IIRC she does talk about situations in which rents are so high and wages so low that you can’t get under 50% fixed expenses.. you can see her future political career in that chapter. (I think that actually figures pretty large in the introduction, though it’s been about a decade since I read the book.)
You’re probably right! Mea culpa to Senator Warren!
Sooo… I use a zero-based budget. And I love it. It made it possible to pay off the interest on my unsubsidized student loans before it capitalized after I graduated, and I also built what is at this point a 4.5 month emergency fund while I was in school! It’s amazing.
Yes, I’ll admit I’m a person who enjoys rules. But I really dislike rigidity! I went back to school after a pretty large break, so I’m an older millennial, and for years I settled for just ineffectually tracking my spending because full-on budgeting spreadsheets made my eyes roll out of my head. In this era of fintech, though, I’d like to suggest that, actually, it’s totally possible to have a flexible budget with not too much effort!
I swear I don’t work for them – I am just one of a horde of admirers – but I really encourage you to look into YNAB (You Need A Budget), a zero-based budgeting app. It has four basic budgeting rules that are the foundation of its budgeting system, and one of them is “roll with the punches” because no month is a “normal” month. The idea is that when you go over in one category, you just move money from another category, but you’re making the choices consciously and deliberately. Their software also tracks those money moves, so if I want to, I can adjust my budgeted amounts in future months based on what I can see I’ve done in the past. Or not. For example, I have a budget category called “budget flex” because I accept that every month will have some extras I don’t see coming. And there are other apps! (I think this is the best one, though, ngl.)
And the rewards are totally worth it. The learning curve was a little steep, and it is a paid subscription (with a free year for students and a free month for everyone else to start), but these days I spent an hour or two on it per paycheck? Maybe? Along with less than ten seconds to manually record my spending every time I make a purchase, but that’s only because I use manual entry and don’t want to connect my accounts. Plus, after I started, random dollars started appearing out of nowhere – I have no idea what I would otherwise have spent them on, so obviously I’m not missing whatever it was! – and I made better decisions because I could see what decisions I was making. Transparency is gold!
I really enjoy your posts, but I do wish you’d consider that there’s more than one way to budget, and rigid, spreadsheet-style “budgeting” isn’t the only option these days!
I know a lot of people who swear by YNAB. If I ever decide to get over my dislike of budgeting and try a more flexible system, I’ll give them a shot!
“Saving is passive. It’s an absence of action. To save money you just… do nothing to your money. You leave it alone.”
This is the secret to my success. Saving has always come “naturally” to me, mostly because I’m just not that interested in shopping and buying things. It helps that I live under a rock and I’m not exposed to too much that I want to buy. I have found the more I am in stores, the more I want to buy. So I try to avoid it as much as possible and just let laziness help me save.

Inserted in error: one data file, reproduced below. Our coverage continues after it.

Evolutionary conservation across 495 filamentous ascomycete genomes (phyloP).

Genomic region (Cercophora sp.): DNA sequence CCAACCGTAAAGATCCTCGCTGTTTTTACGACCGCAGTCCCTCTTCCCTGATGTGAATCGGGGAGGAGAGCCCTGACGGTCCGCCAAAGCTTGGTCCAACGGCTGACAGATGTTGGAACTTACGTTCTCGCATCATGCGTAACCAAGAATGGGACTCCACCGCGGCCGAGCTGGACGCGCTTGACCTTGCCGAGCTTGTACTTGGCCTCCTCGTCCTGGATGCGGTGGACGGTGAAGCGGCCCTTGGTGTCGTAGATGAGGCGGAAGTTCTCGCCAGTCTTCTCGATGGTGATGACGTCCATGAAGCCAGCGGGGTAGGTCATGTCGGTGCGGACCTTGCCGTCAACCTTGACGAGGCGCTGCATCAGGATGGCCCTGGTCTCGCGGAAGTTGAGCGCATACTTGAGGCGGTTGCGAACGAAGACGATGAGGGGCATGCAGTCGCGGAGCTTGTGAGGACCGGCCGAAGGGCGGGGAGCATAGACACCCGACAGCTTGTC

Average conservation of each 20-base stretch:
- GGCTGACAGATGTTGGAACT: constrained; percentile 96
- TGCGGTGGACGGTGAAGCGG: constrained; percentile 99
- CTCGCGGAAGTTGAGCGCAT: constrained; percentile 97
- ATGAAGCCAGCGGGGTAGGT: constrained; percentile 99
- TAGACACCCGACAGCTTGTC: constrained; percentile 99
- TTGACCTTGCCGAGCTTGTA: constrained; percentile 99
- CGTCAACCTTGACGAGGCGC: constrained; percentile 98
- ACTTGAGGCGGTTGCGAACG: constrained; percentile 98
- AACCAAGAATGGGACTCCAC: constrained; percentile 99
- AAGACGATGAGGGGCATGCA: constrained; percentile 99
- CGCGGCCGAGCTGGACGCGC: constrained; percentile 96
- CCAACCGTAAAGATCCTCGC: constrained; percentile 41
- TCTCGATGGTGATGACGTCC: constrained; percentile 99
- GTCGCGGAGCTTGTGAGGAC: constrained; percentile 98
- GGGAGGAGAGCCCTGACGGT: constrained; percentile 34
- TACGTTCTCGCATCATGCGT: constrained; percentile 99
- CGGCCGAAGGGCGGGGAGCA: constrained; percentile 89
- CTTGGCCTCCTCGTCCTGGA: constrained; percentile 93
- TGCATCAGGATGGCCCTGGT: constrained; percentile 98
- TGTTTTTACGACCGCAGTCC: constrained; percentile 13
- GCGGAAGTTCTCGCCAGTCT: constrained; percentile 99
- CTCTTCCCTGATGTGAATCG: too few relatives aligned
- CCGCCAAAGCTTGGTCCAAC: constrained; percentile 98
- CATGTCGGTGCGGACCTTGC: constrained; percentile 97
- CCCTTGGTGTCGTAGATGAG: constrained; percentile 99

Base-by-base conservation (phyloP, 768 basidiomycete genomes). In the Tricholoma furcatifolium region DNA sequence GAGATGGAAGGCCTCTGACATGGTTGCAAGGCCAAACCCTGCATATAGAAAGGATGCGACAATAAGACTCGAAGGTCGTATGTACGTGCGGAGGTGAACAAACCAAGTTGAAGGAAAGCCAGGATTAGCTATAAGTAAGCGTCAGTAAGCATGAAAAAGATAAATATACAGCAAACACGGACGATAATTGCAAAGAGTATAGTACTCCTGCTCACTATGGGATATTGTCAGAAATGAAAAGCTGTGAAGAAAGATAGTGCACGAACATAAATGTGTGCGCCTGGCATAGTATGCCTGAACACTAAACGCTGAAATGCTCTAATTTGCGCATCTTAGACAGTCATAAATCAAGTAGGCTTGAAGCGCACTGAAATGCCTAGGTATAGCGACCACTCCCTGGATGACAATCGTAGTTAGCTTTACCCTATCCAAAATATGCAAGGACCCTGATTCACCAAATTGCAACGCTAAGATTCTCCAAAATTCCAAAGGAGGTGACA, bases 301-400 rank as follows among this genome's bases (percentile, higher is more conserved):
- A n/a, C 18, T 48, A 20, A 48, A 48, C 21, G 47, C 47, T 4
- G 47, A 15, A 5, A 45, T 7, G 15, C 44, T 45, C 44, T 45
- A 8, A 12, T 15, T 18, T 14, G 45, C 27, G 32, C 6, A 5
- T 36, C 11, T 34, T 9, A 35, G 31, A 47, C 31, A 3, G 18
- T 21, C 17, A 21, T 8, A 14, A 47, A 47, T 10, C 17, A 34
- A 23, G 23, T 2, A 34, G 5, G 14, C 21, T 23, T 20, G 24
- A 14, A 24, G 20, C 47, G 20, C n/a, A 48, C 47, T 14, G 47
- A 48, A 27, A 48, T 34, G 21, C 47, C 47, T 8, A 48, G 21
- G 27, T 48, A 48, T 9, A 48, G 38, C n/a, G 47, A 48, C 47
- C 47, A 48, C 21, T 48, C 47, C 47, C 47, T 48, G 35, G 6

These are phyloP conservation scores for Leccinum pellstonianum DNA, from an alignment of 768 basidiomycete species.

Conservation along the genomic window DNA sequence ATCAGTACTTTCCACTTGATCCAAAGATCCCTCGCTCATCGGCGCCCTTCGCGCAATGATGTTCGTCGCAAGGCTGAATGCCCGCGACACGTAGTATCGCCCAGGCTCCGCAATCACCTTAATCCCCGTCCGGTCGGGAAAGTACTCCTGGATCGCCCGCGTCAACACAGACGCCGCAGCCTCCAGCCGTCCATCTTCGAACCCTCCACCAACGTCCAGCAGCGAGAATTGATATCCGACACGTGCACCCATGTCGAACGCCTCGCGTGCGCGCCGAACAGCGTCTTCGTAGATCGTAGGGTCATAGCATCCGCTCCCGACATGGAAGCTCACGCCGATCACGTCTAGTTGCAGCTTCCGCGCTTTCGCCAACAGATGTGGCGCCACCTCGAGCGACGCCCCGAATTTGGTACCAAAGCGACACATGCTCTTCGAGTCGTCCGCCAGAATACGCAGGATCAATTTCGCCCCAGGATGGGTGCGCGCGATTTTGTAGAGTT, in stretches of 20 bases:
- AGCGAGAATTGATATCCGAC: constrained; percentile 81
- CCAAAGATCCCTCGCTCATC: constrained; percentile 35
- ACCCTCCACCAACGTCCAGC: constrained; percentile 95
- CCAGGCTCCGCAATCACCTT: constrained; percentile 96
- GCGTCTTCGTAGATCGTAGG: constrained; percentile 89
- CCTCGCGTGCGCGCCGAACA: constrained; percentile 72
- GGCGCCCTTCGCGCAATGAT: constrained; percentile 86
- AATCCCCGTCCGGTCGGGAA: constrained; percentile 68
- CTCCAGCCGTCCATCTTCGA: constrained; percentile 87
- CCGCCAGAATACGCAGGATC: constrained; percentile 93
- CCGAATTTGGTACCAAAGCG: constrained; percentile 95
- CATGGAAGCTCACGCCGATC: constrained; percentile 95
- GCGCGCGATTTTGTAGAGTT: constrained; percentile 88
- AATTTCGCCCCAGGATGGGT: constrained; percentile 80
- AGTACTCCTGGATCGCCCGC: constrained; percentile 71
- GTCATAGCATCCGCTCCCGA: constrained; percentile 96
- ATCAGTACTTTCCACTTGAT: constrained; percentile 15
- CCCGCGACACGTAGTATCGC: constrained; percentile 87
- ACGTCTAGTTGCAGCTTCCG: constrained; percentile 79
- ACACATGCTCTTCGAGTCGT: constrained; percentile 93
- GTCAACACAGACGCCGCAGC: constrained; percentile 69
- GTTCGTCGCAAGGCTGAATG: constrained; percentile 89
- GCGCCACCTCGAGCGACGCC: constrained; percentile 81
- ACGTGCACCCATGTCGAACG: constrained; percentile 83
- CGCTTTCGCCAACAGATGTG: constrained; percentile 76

Baby, you’re singing my favorite song!
Whoooo! I really needed this one.
I’m about to turn 25 and I just paid off all my student debt, but even with a full time job and the side-hustle, I’m going to be living with my parents until I can save up to properly furnish an apartment/have an emergency fund (probably another year). I haven’t even begun to start my retirement savings because I want to have a strong foundation accessible to me, but GOD does it feel like I’m “running out of time” to start saving for retirement. It was nice to be reminded that it’s all still forward motion.
Hang in there baby!!!
Honestly, if more people took the info in this article to heart, we’d see a lot fewer disasters with personal finance!
I always hated the 50/30/20 rule. Maybe it worked in a different time, or at certain incomes, but it has a lot of holes if you make less than the average or above $100,000 each year. For example, at $100k your mandatory expenses should be far less than 50% of your income unless you have a very large family or are in one of the highest cost of living areas. However, if your income is on the lower side, you might have to spend more than 50% on necessities and cut back on the discretionary spending. One size does NOT fit all when it comes to budgeting!
Aw, thank you! So glad you agree!
Well, that flips the question on its head. But I think one should pay yourself first.
That’s a solid rule, and it works for a lot of people!
Ratios for spending can be great rules of thumb, but they vary greatly depending on personal circumstances. Our family has experienced this as we’ve moved between the UK, Zambia and now Spain. Costs can differ significantly between geographic locations / and at different stages of life.
You’re so right! We don’t often account for the different costs of living in wildly different geographic regions.
I love your posts and thank you for sharing your knowledge.
You’re quite welcome!